Audio Pixels Holdings is worth almost $500 million, but has no product or delivery date.

For the past 11 years or so, Audio Pixels (ASX:AKP) has been developing a chip for a new kind of digital speaker that can deliver boom-box sound in a mobile phone.

An initial ‘wafer’ — a silicon chip which uses MEMS (micro-electro-mechanical systems) technology — has been plagued by production delays over the last year. A May deadline blew out to an August deadline which became no deadline.

To top it off, Audio Pixel’s half-year accounts this week showed it had $3.4 million in cash after spending $1.4 million and booking just $43,000 in revenue from unnamed sources.

Yet its shares are worth $18.40.

The leader of the expedition, Fred Bart, is a man for which the term “colourful business history” was coined.

The former professional poker player has been involved with at least six corporate collapses and has fingers in three pies right now: an Israeli cancer R&D company, a tech company that deals with space trash, and Audio Pixels, of which his wife Cheryl Bart is a director.

Mr Bart told Stockhead he has interests in more than 30 others.

Stockhead could find no analysts who had covered the company, or were willing to speak about it, but Mr Bart is a persuasive man.

Following very positive media coverage in 2014 and 2016, where the words “revolutionary” and “world’s first” were mentioned, the share price spiked to $14.10 — then $32.89.

The latter price fell away rapidly after the 2016 July quarterly report, which noted cash holdings of $7.5 million but zero revenue.

Mr Bart says getting the manufacturing process right is holding things up.

Two manufacturers found problems in the process, which led to less than perfect wafers, in December and again in July this year. After the last delay, Mr Bart declined to forecast further production deadlines.

“We’re having to iron out certain manufacturing problems along the way,” Mr Bart said. “We don’t anticipate any other hiccups, but why put your head in a noose if you don’t have to.”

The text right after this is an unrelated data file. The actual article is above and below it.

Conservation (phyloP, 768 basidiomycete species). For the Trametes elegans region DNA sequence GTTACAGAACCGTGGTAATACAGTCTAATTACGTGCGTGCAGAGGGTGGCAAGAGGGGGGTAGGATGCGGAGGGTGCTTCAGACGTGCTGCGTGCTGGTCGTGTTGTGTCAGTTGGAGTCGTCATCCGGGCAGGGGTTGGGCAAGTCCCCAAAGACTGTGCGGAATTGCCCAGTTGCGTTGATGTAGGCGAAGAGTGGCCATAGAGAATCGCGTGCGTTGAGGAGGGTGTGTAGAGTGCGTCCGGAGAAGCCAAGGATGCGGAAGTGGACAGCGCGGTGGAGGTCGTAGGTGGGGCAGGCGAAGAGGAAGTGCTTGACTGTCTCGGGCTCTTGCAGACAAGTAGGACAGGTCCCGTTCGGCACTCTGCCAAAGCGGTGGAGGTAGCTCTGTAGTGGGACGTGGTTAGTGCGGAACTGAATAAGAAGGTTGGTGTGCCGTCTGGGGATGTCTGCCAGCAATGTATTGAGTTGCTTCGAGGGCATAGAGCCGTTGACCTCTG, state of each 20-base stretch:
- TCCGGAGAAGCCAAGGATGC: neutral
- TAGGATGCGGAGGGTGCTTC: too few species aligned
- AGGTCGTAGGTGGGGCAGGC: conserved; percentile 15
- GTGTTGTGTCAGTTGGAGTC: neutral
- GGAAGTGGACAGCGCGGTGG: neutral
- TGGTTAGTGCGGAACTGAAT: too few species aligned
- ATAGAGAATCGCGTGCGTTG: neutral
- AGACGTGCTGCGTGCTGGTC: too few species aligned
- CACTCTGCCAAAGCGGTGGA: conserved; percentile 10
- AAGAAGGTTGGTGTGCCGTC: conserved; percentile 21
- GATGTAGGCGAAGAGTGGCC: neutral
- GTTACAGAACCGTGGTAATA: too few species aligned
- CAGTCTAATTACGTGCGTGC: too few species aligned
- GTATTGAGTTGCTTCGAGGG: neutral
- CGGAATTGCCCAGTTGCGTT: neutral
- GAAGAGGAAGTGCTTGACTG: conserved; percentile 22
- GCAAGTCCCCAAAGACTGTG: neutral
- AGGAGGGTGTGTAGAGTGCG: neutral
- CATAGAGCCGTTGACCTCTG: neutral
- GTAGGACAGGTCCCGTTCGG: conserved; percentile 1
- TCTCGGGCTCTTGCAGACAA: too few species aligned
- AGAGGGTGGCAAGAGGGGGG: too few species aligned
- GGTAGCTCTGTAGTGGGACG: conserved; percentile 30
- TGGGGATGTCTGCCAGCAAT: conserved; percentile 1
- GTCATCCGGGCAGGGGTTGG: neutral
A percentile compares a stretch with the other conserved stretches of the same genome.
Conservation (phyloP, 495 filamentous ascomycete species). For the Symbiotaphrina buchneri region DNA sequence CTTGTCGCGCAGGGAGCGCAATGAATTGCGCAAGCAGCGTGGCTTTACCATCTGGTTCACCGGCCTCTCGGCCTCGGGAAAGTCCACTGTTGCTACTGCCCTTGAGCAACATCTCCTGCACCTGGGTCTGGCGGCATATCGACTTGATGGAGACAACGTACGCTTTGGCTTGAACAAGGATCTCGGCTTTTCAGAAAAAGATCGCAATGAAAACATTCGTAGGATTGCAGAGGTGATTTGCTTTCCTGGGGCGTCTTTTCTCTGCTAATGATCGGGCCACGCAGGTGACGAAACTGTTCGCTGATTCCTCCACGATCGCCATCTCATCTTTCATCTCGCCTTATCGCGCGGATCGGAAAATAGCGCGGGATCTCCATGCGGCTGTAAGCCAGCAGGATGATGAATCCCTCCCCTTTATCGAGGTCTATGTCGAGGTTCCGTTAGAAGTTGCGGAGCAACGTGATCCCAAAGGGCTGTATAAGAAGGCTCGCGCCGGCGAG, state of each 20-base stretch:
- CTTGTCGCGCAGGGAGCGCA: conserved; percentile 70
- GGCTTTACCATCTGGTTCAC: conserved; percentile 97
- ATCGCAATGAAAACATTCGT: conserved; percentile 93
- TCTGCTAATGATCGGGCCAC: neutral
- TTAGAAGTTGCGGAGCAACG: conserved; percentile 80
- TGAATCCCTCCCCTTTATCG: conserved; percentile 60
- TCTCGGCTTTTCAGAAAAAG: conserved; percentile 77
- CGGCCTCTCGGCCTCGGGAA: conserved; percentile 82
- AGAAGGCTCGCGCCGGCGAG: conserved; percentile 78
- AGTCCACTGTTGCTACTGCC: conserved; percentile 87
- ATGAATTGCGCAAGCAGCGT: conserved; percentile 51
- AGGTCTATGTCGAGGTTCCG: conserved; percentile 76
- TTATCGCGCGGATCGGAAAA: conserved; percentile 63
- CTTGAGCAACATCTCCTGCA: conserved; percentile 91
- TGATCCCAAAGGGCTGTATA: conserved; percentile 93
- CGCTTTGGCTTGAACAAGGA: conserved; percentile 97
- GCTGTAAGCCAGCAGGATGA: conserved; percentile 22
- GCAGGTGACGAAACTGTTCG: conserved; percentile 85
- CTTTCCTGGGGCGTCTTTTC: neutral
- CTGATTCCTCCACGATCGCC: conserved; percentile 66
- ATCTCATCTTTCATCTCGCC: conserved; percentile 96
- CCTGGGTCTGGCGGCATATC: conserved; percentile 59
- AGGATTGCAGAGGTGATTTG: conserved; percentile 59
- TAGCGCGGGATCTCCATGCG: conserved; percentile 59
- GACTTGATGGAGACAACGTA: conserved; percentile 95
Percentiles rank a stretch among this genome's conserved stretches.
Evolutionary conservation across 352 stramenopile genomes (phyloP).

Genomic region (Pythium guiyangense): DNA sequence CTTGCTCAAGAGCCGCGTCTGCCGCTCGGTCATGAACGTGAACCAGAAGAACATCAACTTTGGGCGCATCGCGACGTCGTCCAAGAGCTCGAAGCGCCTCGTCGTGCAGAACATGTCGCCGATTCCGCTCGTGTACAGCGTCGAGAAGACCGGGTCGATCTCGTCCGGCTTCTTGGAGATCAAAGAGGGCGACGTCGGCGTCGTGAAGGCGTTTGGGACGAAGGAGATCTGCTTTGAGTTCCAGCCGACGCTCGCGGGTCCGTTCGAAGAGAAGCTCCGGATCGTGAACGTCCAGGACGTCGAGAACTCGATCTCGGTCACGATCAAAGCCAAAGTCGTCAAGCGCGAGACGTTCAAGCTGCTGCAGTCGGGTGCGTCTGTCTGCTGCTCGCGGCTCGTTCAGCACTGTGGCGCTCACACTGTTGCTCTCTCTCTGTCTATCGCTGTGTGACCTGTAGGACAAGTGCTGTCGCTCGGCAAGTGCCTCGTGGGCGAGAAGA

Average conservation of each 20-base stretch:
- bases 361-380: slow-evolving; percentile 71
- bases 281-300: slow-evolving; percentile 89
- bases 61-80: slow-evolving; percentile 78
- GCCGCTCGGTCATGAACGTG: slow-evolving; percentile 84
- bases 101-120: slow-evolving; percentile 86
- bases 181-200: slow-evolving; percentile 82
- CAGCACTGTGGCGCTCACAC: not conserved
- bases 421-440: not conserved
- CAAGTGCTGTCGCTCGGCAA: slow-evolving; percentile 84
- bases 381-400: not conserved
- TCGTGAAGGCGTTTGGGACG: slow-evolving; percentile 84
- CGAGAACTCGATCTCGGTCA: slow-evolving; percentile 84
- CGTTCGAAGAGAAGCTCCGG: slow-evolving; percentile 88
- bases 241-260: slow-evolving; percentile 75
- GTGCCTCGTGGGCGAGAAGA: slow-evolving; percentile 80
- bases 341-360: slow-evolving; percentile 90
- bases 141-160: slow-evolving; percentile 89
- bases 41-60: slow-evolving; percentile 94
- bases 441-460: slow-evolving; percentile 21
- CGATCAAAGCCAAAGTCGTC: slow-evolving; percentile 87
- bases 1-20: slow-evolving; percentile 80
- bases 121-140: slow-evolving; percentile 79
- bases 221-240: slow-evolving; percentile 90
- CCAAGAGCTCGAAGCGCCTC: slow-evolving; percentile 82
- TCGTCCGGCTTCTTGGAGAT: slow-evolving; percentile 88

The drawn-out timeline to production, Mr Bart says, is because making a MEMS device takes 10 years and Audio Pixels is paying via capital raisings, tapping the market twice via equity placements and once via a convertible note.

They’ve raised $16.4 million since 2012.

When it’s done the MEMS speaker could be a world-changer, as companies jump on board the biggest audio speaker innovation since its invention in the late 1800s.

The technology will produce directional sound — meaning you won’t need headphones when you listen to music on your phone.

Mr Bart notes that audiophiles will pay a lot of money for good quality sound. Branded earbuds can move for hundreds of dollars.

“Significantly more non-disclosures” have been signed since 2016, when the company said it had totted up 50.

But they’re not the only game in town. Usound and STElectronics in the US are doing the same thing.

“If we are successful — and I think we will be — in manufacturing it, the company will be worth a lot of money.”

But without a production deadline and as development of the company’s one product heads into a twelfth year, shareholders may become wary of promises that don’t include the calming sound of revenue flowing into aural orifices.